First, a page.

> I feel the argument is of value as some of the attacks on a Harry are because of the limitations of some of the other Proas, such as problems about being caught aback, time and difficulty of shunting, comfort and the need to adjust ballast. There has been a lot of time and effort been spent in differentiation to avoid being lumped in the same boat.
      > I may be a heretic on this site, but I see no advantage of a Pacific proa over a tri once going offshore. I see no overall inherent advantage for shunting unless as a consequence of maximising righting moment and length for overall weight. Having the crew and living quarters as part of the righting moment in comfort is an important part of the equation.
      > As far as getting shunters into the water, I have started on a Harriette conversion from a Pacific, and have just about finalised my drawings for a 15m/10m Harry. The Harriette is actually in production and there are four being sent to Europe. At this size, it is moot as to the configuration as there isn't any accommodation, but they do not rely on any extra weight to ww other than enough to provide reasonably efficient bouyancy
      > > The argument is not really about Atlantic v. Pacific v. Harry Proa, but Catamaran/Trimaran tackers versus shunting Proa types.
      > >
      > > Focus on the shunting, then on the advantages you gain by having the assymetric configurations.
      > >
      > > The sail configurations comes later, just get some true shunting proas in the water............
      > >
      > > Cheers
      > >
      > > Paul
      > >
      > > Paul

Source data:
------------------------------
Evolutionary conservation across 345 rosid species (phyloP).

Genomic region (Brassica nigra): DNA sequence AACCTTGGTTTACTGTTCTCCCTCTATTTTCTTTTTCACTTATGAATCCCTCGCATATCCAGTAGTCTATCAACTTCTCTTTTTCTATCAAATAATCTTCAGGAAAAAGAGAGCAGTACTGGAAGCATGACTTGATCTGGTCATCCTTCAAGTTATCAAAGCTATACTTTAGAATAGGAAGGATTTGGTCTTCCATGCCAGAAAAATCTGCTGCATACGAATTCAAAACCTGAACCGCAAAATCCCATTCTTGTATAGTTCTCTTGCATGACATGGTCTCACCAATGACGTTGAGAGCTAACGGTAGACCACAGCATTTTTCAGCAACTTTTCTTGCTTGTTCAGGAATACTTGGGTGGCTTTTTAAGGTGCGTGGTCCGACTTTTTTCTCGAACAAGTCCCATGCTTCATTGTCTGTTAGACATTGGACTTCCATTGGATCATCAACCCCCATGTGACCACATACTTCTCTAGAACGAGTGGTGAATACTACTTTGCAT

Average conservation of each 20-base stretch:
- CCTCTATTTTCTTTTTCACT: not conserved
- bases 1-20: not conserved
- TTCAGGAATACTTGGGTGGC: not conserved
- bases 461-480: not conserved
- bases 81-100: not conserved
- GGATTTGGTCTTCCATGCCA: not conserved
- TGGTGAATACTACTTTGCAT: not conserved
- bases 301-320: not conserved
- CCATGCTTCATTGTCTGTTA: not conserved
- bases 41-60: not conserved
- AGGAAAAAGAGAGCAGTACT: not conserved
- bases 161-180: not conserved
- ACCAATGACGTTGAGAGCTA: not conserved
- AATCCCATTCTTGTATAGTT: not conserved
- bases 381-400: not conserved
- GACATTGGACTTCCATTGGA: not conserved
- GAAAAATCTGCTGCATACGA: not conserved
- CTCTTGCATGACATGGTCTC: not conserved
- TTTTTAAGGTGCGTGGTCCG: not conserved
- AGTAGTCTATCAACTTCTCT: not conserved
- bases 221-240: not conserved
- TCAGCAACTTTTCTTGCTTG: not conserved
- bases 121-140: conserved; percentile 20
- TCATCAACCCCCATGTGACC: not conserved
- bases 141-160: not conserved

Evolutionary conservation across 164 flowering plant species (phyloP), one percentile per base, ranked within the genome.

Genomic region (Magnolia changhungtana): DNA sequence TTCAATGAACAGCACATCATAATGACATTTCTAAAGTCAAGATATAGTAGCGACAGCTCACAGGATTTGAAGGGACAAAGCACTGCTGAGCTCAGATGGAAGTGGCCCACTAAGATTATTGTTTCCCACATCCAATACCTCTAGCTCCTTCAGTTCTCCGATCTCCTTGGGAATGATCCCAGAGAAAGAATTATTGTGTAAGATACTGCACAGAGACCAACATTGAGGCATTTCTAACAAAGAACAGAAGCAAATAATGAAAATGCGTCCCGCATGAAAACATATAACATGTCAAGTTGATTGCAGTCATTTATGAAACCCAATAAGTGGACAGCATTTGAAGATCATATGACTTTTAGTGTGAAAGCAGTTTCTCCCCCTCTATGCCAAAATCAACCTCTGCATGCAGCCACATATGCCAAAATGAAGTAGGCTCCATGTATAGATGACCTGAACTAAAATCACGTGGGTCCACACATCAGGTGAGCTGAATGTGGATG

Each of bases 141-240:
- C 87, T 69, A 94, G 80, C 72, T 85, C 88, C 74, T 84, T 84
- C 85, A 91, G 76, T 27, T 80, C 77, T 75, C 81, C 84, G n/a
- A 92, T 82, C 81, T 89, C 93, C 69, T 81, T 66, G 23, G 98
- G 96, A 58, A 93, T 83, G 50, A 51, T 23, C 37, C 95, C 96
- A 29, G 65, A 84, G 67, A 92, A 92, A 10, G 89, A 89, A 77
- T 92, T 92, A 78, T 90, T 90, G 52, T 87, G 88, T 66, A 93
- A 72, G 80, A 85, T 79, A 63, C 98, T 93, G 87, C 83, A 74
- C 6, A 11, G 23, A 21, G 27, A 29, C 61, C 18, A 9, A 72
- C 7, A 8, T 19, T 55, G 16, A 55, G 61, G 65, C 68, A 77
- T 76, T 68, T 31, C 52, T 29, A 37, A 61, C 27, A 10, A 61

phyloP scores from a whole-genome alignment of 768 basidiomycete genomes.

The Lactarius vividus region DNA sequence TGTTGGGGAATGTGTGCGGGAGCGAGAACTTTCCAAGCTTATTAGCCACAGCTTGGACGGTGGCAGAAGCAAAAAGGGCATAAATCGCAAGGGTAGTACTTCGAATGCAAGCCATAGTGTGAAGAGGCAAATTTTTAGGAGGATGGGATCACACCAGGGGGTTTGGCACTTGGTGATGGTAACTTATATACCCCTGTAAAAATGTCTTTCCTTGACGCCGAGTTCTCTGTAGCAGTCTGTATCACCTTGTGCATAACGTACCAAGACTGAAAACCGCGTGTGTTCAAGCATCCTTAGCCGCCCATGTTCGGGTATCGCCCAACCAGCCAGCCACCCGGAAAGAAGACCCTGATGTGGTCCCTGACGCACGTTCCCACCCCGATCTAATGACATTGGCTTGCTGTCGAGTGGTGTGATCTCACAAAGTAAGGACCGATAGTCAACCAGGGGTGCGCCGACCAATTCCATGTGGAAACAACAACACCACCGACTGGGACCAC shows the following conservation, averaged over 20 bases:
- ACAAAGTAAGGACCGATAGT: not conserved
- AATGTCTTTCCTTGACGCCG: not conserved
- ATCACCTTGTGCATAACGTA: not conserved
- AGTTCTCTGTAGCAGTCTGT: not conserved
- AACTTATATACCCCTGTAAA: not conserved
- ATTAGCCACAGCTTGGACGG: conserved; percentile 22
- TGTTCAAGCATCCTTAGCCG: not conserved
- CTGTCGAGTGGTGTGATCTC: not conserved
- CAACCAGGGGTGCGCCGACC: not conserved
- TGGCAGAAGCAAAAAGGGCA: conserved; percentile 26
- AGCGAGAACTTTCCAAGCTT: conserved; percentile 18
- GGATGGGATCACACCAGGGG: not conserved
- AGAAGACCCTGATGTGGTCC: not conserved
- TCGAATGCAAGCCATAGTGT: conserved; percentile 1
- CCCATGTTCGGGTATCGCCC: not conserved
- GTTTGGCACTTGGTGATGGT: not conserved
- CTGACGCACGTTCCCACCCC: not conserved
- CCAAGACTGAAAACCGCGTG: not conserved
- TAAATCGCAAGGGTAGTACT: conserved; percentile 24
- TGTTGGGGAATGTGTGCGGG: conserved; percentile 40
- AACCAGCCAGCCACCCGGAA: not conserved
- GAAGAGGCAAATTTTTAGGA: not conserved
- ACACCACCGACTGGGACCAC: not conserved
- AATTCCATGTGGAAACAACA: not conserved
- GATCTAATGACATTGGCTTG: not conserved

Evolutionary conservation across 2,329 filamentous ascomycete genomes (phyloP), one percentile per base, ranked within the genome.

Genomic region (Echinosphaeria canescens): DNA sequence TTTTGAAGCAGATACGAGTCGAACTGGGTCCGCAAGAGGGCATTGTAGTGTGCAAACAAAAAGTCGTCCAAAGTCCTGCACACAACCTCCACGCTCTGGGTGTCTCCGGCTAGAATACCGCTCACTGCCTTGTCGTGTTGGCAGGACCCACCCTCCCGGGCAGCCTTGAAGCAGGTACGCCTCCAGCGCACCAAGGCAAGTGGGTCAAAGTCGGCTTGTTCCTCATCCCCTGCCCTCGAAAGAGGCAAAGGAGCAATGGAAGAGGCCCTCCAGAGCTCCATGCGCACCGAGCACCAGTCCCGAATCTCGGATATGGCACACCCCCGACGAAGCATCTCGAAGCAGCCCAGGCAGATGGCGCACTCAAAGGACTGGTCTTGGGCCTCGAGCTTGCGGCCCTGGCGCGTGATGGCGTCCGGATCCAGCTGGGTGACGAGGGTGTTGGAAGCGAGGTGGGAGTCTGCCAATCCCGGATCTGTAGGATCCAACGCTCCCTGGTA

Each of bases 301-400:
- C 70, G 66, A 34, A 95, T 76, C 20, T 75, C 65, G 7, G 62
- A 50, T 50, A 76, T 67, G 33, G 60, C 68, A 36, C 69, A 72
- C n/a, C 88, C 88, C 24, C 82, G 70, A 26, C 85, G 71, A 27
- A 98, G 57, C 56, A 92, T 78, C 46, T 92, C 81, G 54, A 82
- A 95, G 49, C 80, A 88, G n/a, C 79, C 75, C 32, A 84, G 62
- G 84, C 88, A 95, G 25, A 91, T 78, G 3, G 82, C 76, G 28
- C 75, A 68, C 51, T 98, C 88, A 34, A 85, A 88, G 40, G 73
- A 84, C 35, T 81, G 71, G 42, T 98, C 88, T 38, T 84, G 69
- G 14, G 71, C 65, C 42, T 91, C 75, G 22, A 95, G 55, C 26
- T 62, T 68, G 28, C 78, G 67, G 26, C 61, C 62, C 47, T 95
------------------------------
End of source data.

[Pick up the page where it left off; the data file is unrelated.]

> >
      >
      >
      >
      >
      >
      >
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    • Laurent Coquilleau
      Here is the info I found on that French web site; I just realised that this is the site put together by Vincent Besin, the current owner of Cheers!! I hope
      Message 2 of 24 , Mar 8, 2009
        Here is the info I found on that French web site; I just realised that this is the site put together by Vincent Besin, the current owner of Cheers!!
        I hope Vincent will not mind if I translate the information he collected. If it is an issue, the Moderator is more than welcome to remove this post. The data seems to be a bit old, dating from 2000 for the most part. I also discovered an association for owners of old multihull race boat at:
        http://www.goldenoldies.biz/
        This is only in French... I discovered that I was wrong on two points on one of my previous posts: from the list below, you will see that some of those boats actually won races, if not "outright", at least in their class. I also discovered that Team Philips has been found... in pieces and is sitting on a dock in the Feroe Islands. Go to the following link and scroll down to the last picture. It looks like a good "week end project" type of restoration...

        Kevin,